"So don't move on until you're ready. Buy another box of tissues, hit that sofa, and ignore any complaints from friends - one day it will be their turn too!"

5. Tell yourself you're wonderful

Like most busy women, I have an endless 'to-do' list and the other day I was scurrying around trying to do several things at once when I felt that sense of internal rushing, rather like a wave approaching and dragging you down with it, she says.

"Suddenly I stopped and had to mentally take myself aside. I told myself sternly, 'You've been to the supermarket, bought dog food and picked up a new washbasin - and it's only 9.30am. Most people aren't even at work yet!'

"You should remind yourself how amazing you are - I did and I try to do it regularly."

6. Leave 10 minutes early

This is a hard one to put into practice because for some reason fate conspires against you and the very moment you're about to leave for a crucial appointment, the phone rings, your keys mysteriously bury themselves in the waste bin, and you realise you've forgotten to write down the address of where you're going.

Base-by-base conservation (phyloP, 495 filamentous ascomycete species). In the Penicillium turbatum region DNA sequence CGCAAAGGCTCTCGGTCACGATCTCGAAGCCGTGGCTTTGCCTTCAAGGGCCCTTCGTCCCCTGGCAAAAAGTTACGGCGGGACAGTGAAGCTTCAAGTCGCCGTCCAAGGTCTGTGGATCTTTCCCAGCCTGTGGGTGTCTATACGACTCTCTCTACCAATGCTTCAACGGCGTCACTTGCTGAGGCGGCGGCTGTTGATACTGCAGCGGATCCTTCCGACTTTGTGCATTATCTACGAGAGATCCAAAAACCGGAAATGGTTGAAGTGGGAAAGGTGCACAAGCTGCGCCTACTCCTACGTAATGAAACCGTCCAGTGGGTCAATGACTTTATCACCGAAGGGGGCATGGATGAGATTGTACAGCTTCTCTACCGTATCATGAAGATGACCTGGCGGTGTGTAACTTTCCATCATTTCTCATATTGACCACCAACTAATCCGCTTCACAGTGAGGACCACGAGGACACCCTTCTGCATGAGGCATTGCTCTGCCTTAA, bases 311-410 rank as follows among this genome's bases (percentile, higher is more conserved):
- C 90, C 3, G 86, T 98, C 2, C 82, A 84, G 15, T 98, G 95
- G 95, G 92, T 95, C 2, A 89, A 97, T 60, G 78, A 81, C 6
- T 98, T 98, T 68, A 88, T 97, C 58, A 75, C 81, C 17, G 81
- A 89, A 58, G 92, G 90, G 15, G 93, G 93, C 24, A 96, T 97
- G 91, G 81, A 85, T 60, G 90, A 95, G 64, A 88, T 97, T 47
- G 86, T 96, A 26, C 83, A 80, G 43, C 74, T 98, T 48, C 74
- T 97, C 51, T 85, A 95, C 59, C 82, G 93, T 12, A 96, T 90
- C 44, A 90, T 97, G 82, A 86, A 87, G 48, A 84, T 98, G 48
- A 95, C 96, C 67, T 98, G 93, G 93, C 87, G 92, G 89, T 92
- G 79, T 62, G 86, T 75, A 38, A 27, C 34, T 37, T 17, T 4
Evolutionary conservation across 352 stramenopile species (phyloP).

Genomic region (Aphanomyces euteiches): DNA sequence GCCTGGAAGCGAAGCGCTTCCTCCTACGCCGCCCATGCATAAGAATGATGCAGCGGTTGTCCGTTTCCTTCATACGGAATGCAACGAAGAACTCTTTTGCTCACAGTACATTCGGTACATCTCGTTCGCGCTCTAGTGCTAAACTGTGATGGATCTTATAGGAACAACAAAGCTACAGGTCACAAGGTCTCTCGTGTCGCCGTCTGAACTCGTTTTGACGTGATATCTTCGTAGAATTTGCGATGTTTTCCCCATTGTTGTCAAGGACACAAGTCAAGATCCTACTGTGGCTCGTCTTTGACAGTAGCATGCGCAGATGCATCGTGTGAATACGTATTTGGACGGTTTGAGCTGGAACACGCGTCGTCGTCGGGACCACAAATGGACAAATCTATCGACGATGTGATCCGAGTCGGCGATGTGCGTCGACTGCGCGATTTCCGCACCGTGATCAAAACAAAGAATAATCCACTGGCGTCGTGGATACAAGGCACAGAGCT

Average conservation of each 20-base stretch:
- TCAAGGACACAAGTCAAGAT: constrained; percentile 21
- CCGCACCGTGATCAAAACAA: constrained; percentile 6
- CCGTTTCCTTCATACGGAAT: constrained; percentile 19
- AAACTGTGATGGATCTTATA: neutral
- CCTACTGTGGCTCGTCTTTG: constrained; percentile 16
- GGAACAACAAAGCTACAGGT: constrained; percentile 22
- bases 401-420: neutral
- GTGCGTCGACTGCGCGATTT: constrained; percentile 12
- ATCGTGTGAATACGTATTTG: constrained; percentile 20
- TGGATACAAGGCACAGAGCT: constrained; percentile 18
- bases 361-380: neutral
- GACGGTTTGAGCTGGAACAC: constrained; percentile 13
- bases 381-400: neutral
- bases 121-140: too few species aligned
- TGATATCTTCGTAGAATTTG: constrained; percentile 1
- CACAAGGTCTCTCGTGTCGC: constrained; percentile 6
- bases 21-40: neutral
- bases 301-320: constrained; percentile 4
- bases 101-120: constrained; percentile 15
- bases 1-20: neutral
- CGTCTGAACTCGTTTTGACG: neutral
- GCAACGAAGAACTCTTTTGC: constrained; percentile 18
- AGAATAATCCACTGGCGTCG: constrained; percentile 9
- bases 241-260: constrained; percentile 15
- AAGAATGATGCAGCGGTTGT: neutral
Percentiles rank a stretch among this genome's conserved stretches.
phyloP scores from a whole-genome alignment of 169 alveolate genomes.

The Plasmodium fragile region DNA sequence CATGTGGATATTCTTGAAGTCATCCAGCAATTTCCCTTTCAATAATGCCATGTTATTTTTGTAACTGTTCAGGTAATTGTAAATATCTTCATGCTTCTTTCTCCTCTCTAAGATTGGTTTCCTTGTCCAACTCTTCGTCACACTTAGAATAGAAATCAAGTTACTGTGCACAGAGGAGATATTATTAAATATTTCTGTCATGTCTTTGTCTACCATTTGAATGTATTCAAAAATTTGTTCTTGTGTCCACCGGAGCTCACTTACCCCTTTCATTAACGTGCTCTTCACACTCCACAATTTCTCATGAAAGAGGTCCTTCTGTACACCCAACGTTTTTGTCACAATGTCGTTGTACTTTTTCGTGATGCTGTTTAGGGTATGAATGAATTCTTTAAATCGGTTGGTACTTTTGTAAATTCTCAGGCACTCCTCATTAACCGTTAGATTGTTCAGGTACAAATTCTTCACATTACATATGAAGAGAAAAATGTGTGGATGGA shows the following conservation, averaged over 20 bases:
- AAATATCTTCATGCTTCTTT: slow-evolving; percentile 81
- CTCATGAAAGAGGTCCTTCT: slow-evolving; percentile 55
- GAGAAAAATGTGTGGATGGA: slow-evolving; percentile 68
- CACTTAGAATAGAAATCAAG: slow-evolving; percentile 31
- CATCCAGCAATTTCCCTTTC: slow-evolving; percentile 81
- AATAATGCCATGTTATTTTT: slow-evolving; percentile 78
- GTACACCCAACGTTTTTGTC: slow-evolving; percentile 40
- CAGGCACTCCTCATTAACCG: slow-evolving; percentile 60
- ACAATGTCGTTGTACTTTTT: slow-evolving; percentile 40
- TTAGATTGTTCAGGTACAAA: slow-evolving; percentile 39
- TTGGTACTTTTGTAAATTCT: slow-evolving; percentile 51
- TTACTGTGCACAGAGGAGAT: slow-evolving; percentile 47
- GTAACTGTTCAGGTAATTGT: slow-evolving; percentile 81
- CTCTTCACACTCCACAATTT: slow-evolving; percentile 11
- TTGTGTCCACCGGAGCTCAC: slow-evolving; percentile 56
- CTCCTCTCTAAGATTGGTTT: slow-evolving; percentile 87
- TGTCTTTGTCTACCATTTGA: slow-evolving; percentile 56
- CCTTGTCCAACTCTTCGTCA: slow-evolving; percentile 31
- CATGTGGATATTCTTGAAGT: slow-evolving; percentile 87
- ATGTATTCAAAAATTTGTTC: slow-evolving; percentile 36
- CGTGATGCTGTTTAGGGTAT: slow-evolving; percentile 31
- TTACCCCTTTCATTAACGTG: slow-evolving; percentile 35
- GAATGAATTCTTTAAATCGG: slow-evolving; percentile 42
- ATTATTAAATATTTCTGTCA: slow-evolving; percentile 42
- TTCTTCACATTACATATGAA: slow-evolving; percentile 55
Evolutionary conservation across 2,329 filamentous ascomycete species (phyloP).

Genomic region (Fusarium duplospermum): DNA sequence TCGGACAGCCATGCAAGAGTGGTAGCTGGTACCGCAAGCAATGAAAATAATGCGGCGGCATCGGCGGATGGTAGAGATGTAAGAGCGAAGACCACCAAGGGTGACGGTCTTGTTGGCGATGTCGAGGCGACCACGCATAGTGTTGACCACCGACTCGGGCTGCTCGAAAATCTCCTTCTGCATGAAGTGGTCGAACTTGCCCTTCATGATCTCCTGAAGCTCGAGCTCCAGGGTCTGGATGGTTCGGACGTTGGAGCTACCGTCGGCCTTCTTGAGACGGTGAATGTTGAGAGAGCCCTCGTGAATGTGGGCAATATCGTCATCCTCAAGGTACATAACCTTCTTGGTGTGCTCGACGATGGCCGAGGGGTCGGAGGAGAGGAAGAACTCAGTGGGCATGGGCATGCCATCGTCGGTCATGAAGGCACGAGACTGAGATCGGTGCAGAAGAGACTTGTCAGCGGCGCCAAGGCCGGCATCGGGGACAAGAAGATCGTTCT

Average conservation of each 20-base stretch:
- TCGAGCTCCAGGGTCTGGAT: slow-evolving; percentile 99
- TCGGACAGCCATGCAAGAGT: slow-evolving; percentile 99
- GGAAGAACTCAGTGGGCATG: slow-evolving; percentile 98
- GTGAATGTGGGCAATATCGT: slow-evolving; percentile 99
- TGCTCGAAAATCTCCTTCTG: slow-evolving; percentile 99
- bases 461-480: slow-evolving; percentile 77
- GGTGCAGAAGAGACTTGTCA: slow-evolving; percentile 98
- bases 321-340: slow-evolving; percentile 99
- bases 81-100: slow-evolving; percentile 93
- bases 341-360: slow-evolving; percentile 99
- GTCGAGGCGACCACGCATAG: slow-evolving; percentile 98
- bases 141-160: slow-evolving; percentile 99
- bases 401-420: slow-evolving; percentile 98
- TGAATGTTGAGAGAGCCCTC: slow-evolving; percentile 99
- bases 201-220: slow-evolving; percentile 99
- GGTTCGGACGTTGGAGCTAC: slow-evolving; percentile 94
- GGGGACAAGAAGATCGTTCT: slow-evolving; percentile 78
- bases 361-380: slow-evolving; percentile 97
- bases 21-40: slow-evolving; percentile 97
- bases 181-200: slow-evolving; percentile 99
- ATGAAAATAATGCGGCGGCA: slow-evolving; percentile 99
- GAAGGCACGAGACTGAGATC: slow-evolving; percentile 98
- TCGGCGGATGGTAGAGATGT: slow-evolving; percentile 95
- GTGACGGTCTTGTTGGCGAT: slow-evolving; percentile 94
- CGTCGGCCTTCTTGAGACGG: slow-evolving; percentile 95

"By leaving 10 minutes early, you give yourself the incredibly precious gift of not being stressed," she says.

"You may even have time for a relaxed cappuccino (and its froth), instead of a racing heart, a sense of failure at your own inefficiency, and a nasty attack of high anxiety."

7. Avoid mirrors

The singer Jarvis Cocker was once asked to give a piece of advice on life, and his answer was, 'Avoid looking at yourself in mirrors in lifts', she says.

"I feel there's a grain of truth here and I extend it to all mirrors. The idea is not to get too obsessed with how you look because most people don't really study you and it just makes you feel bad," she says.

"I have evolved the ultimate confidence-boosting 'getting ready to go out' system. I work out what I'm going to wear, right down to tights and jewellery, and hang it up on a hanger.

"Then I whizz and change into it in record time, looking in the mirror for just one brief second to make sure my skirt isn't stuck in my tights. It's amazing how much more attractive and positive this makes me feel."

8. Use the five minutes